If you are the type who has trouble lining up enough drivers for all of your tractors at parade time, perhaps you should take a lesson from Frank Duvanel of Benton, Kansas, who drives six tractors through parades by himself. All beautifully restored cosmetically and mechanically, the 330S, 430W, 530 and 630 row crop and 730 standard all follow an 830 along the route.
A few years back when Frank retired from farming, he sold his larger machinery but kept a 530 that he had owned for quite a while. Pondering on how this was one of the last two cylinders, he decided to try and acquire the rest of the line. An 830, 730 standard, 630 row crop, 530 and 430W soon found their way to his place but it took a couple more years to find the holy grail of the 30 series—the 330.
As a second career, Frank got into the trailer business and realized that with a little bit of finesse, he could get all six tractors on a 50-foot trailer. So if one man could haul them all, why not have one man drive them all when they got to the show or parade?
The hitches between the tractors vary, depending on the situation. The hitch that pulls the 730 is hooked directly to the front axle; it does not hook to the spindles and does not steer the tractor. The 630 and 530 both have narrow fronts and a hitch bolts between the two front wheels; these hitches do steer the tractors. The hitches on the 430 and 330 attach to the frames. All hitches connect to a ball on the leading tractor. Ball hitches don’t have the slack of a pin type hitch and make for smoother stopping and starting. As an extra precaution, a safety chain is used between all tractors.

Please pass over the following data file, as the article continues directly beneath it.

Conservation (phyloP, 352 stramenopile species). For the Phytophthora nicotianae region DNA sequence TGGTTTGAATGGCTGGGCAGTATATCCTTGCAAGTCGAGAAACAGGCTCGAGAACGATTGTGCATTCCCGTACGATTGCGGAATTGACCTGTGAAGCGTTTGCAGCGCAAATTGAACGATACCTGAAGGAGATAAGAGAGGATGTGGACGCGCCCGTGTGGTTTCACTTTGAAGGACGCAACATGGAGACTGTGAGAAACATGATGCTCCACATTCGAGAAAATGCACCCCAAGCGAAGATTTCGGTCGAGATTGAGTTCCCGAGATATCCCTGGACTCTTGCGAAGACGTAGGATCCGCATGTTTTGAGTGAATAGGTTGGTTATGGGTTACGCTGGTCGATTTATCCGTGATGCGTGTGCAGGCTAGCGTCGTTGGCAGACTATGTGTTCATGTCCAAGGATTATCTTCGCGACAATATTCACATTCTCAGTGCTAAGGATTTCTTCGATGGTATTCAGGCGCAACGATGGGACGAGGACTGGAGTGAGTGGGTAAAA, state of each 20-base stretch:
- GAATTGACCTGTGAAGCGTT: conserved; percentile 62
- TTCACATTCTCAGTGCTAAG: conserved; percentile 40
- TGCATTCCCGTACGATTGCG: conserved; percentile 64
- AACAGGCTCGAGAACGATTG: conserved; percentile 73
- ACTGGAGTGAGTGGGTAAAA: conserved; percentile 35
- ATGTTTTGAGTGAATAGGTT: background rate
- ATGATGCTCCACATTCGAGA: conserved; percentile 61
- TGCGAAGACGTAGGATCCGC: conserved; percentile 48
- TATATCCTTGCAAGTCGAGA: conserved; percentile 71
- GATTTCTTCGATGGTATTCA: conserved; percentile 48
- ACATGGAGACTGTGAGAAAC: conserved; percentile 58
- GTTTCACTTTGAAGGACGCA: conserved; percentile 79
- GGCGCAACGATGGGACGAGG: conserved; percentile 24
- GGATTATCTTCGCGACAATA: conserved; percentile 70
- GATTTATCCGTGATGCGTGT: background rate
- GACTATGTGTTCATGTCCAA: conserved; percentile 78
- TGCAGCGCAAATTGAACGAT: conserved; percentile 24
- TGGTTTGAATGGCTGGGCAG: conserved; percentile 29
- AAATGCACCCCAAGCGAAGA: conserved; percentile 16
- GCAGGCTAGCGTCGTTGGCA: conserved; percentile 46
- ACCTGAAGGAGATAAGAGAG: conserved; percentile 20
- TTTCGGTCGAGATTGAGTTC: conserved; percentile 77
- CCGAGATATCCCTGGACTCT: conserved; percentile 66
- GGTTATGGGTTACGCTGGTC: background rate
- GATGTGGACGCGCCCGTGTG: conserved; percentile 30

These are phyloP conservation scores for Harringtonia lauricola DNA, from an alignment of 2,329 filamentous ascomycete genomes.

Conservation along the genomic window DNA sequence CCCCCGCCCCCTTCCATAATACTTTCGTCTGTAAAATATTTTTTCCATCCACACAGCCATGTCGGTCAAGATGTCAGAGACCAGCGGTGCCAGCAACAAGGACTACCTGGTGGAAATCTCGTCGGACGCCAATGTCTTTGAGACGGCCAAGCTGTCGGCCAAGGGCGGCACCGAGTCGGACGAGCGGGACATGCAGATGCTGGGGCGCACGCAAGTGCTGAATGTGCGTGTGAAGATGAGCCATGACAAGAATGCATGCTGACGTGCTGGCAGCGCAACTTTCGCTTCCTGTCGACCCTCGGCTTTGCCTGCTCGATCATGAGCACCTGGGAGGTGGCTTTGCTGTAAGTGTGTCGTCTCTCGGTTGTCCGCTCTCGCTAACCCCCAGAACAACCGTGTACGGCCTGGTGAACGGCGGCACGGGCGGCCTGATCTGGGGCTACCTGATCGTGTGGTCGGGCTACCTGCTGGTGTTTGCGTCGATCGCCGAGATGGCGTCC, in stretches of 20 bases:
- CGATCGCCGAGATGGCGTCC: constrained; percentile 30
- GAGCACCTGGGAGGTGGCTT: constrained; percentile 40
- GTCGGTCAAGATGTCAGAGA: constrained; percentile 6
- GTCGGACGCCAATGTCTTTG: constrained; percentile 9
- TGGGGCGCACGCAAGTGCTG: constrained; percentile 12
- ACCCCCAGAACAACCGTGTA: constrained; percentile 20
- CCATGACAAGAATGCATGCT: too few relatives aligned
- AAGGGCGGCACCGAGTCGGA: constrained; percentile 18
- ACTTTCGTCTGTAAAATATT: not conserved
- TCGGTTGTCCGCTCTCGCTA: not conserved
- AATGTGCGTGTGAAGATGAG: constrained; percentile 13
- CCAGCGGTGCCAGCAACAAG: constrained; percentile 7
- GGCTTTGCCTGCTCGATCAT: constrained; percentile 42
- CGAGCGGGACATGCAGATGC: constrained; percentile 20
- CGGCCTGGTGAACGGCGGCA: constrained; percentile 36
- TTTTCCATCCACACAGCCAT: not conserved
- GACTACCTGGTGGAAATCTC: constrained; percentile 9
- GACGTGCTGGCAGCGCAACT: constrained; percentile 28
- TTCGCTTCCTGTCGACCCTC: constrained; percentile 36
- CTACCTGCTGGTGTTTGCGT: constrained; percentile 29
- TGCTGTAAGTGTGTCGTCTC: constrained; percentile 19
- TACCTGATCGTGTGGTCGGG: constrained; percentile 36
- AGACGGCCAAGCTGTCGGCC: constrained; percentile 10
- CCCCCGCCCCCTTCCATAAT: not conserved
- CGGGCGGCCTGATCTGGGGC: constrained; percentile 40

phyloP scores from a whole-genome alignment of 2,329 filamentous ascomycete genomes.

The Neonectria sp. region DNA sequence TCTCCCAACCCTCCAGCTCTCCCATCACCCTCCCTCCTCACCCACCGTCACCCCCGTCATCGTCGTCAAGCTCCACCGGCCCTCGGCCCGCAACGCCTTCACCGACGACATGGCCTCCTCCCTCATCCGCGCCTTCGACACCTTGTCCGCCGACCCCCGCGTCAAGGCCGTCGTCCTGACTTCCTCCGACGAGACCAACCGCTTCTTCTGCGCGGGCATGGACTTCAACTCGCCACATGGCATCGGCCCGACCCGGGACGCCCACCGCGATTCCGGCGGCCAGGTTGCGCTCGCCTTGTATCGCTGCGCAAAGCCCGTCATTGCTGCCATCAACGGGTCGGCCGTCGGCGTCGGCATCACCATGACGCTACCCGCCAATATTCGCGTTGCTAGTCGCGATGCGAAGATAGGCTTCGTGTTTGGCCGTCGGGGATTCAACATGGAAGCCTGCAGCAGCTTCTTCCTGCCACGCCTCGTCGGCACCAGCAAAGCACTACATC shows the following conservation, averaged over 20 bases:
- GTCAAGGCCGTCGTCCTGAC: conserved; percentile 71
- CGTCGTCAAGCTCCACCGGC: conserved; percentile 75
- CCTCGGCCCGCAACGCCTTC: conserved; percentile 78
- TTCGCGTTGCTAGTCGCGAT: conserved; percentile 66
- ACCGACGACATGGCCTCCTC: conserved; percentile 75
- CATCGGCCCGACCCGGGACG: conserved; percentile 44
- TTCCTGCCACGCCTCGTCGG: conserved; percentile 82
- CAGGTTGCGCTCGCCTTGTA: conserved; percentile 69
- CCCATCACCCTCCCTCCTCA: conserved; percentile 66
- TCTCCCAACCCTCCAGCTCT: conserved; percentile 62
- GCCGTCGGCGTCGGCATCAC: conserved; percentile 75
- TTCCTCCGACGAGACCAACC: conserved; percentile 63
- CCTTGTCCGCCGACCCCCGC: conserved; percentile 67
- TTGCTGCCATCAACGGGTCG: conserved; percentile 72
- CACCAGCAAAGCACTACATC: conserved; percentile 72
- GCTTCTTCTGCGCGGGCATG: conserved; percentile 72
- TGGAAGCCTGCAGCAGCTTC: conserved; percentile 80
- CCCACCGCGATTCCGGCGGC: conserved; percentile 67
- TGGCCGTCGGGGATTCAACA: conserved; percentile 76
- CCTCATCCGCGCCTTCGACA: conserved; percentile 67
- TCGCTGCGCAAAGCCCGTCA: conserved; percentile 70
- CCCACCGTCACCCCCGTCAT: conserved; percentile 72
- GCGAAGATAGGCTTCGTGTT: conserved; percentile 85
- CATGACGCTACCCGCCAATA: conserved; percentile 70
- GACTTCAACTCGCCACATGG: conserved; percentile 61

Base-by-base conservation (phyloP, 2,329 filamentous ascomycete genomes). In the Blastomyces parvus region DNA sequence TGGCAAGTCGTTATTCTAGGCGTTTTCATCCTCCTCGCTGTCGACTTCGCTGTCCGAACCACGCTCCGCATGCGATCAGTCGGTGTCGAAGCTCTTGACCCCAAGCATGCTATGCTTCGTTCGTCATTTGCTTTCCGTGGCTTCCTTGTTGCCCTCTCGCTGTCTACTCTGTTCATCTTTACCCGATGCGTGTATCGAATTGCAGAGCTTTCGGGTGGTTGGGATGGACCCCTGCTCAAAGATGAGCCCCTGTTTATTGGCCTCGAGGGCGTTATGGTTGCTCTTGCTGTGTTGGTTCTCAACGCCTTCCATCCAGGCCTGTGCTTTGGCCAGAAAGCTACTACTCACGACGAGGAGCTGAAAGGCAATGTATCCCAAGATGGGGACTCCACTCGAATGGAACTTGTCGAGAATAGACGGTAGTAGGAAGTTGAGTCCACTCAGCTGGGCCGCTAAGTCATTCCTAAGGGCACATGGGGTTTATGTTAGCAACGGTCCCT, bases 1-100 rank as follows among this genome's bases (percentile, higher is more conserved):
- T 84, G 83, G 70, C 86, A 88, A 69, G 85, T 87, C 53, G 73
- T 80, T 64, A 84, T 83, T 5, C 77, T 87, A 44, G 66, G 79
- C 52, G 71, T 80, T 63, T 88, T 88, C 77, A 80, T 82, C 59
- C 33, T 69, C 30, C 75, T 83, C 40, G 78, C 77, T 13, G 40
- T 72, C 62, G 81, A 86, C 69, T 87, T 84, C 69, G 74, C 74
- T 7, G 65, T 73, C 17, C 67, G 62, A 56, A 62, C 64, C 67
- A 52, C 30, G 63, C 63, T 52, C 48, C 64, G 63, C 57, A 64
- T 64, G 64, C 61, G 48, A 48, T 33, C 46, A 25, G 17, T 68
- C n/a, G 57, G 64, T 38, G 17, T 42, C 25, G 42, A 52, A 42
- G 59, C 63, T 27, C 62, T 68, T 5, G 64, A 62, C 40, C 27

Cornering is surprisingly good and Frank is able to enter a parade that goes through a town and turn corners on city blocks. Someone once asked if he could drive the ensemble with all of the tractors running. It was not a problem keeping the tractors running, but the ones with power steering would fight him on the turns, so now only the 830 runs.
A lot is being asked of the 830’s brakes so Frank stays alert and wary when driving in a parade where there are a lot of stops and starts or when children might be chasing candy. He also, for the most part, tries to keep the tractor train on flat land.
While it only takes one person to drive the six tractors through a parade, Frank points out that it’s still quite a bit of work to load all six on the trailer, unload them, hook them up and then reverse the process after the show or parade. Still, the 79-year-old manages to take them to several shows a year and even has had them at the Kansas State Fair.
Photos by Dewayne Backhus